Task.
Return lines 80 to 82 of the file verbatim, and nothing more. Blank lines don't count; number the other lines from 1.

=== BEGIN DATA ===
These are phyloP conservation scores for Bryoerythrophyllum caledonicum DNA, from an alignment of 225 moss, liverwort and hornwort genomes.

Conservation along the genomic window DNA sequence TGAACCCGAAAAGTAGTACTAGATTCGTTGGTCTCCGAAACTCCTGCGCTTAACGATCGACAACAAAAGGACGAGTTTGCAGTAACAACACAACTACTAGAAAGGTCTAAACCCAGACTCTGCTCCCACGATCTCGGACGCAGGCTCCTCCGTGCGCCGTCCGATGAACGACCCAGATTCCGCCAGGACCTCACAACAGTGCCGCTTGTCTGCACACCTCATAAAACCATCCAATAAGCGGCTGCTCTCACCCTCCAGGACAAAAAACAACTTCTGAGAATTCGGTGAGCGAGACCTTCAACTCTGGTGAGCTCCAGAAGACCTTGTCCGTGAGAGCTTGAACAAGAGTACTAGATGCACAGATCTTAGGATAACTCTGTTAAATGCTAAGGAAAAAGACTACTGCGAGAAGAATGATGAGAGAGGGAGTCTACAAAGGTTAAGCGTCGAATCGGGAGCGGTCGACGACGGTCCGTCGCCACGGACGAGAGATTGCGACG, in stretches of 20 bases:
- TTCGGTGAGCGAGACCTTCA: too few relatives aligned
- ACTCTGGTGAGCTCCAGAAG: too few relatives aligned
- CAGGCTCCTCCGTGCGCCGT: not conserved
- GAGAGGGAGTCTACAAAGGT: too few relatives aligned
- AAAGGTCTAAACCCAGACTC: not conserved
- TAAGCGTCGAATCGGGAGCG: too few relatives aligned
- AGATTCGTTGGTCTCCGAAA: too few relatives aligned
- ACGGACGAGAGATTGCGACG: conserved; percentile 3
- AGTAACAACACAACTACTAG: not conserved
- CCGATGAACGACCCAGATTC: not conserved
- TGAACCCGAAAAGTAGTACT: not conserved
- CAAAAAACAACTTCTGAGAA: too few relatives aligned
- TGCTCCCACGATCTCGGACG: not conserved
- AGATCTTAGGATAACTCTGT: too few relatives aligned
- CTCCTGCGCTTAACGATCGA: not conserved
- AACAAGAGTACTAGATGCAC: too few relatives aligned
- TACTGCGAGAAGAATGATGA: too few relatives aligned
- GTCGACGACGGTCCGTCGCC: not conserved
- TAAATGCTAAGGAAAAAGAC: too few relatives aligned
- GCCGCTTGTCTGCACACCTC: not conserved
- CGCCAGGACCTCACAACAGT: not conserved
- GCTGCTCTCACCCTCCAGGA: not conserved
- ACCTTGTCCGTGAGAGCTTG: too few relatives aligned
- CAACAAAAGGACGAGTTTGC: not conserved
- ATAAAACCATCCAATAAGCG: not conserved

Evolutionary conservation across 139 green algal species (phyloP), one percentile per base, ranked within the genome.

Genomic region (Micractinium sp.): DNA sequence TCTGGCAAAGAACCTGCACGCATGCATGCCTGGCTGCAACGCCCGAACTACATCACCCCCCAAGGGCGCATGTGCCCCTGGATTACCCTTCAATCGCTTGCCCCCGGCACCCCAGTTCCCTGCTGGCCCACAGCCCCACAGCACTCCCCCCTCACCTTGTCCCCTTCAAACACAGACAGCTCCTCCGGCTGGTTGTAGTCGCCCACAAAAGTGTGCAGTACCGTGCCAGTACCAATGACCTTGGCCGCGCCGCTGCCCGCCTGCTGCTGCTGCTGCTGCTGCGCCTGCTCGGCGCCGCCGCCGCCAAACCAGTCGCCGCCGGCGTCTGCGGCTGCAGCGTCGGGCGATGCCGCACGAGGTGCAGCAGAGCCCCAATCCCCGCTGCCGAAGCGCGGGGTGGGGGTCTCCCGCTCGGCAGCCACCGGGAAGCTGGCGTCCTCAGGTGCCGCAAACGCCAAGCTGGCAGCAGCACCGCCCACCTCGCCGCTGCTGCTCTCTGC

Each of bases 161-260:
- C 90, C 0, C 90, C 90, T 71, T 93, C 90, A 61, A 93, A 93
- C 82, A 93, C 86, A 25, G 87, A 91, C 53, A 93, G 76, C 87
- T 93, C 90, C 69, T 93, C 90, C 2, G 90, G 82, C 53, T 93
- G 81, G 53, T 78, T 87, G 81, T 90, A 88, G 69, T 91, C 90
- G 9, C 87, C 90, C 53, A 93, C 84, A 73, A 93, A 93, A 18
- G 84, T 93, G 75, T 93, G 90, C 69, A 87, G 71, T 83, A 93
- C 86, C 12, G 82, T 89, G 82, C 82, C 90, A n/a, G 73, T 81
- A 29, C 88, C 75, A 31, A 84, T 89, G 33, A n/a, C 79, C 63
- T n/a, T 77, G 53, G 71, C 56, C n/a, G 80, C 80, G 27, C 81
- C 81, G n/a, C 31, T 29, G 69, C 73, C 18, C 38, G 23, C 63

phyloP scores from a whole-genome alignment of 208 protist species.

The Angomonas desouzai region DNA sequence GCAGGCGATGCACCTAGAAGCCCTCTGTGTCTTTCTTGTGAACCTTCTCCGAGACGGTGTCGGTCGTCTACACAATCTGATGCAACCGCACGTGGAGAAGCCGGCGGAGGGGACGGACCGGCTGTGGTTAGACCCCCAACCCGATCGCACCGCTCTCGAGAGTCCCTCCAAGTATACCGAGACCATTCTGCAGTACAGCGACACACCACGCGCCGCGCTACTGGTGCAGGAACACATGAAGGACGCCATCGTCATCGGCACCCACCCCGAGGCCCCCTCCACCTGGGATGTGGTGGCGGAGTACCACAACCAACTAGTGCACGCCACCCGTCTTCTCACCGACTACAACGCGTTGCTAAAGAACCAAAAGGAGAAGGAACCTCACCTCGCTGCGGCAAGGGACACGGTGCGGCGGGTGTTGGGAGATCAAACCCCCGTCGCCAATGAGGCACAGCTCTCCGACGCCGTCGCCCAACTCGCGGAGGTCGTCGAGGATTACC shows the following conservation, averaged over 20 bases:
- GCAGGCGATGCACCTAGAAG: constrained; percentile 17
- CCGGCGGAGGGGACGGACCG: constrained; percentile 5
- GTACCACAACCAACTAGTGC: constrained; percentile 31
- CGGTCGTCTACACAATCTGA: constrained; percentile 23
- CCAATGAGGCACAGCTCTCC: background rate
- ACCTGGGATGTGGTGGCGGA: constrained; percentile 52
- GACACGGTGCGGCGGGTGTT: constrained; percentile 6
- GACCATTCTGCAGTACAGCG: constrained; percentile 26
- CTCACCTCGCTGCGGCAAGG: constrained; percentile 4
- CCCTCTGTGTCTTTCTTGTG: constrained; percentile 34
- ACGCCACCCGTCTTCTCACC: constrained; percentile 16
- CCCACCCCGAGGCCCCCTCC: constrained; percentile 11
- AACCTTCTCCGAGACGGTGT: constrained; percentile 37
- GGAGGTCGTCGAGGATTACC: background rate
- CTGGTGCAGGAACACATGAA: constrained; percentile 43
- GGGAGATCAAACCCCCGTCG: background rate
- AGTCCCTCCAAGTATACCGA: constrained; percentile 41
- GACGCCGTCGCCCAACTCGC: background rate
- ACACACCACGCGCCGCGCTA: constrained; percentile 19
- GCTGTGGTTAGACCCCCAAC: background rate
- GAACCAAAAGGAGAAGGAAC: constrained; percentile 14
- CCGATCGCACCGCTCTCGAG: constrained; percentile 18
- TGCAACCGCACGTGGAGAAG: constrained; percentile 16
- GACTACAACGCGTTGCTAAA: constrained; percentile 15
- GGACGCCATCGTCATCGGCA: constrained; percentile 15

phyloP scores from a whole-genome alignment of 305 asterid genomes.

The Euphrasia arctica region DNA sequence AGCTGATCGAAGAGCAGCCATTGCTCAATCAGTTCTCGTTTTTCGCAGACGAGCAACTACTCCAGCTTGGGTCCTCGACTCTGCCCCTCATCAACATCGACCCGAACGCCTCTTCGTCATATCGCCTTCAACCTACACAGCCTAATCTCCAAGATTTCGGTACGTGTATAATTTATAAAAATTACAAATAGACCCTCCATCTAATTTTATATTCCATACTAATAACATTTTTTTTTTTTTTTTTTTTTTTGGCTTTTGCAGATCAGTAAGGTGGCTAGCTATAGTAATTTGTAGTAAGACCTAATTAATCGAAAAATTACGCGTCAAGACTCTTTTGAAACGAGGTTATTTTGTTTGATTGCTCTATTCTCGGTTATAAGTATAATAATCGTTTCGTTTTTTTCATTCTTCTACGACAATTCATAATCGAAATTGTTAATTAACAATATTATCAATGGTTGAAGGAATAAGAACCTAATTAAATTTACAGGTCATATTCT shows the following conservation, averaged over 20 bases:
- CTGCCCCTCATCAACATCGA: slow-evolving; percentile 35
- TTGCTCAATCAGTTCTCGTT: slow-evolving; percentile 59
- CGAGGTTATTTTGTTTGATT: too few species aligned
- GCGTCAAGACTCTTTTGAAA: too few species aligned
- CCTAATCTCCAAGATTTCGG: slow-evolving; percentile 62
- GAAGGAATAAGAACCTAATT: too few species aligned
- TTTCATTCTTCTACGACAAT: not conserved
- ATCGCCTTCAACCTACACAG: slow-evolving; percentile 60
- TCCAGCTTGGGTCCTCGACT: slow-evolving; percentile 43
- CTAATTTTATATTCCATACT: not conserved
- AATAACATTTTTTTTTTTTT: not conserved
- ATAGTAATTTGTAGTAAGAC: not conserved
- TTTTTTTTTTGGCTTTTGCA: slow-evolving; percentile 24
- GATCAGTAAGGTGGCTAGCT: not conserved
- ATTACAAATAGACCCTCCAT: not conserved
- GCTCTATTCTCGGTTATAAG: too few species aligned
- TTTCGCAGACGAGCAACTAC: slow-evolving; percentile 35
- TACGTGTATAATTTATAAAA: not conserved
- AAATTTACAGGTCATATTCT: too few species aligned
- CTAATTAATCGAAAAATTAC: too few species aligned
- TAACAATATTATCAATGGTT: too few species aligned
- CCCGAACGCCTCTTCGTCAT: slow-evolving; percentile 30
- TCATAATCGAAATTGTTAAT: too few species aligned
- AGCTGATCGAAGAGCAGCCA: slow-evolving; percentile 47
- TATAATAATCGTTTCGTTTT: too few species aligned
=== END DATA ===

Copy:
- AATAACATTTTTTTTTTTTT: not conserved
- ATAGTAATTTGTAGTAAGAC: not conserved
- TTTTTTTTTTGGCTTTTGCA: slow-evolving; percentile 24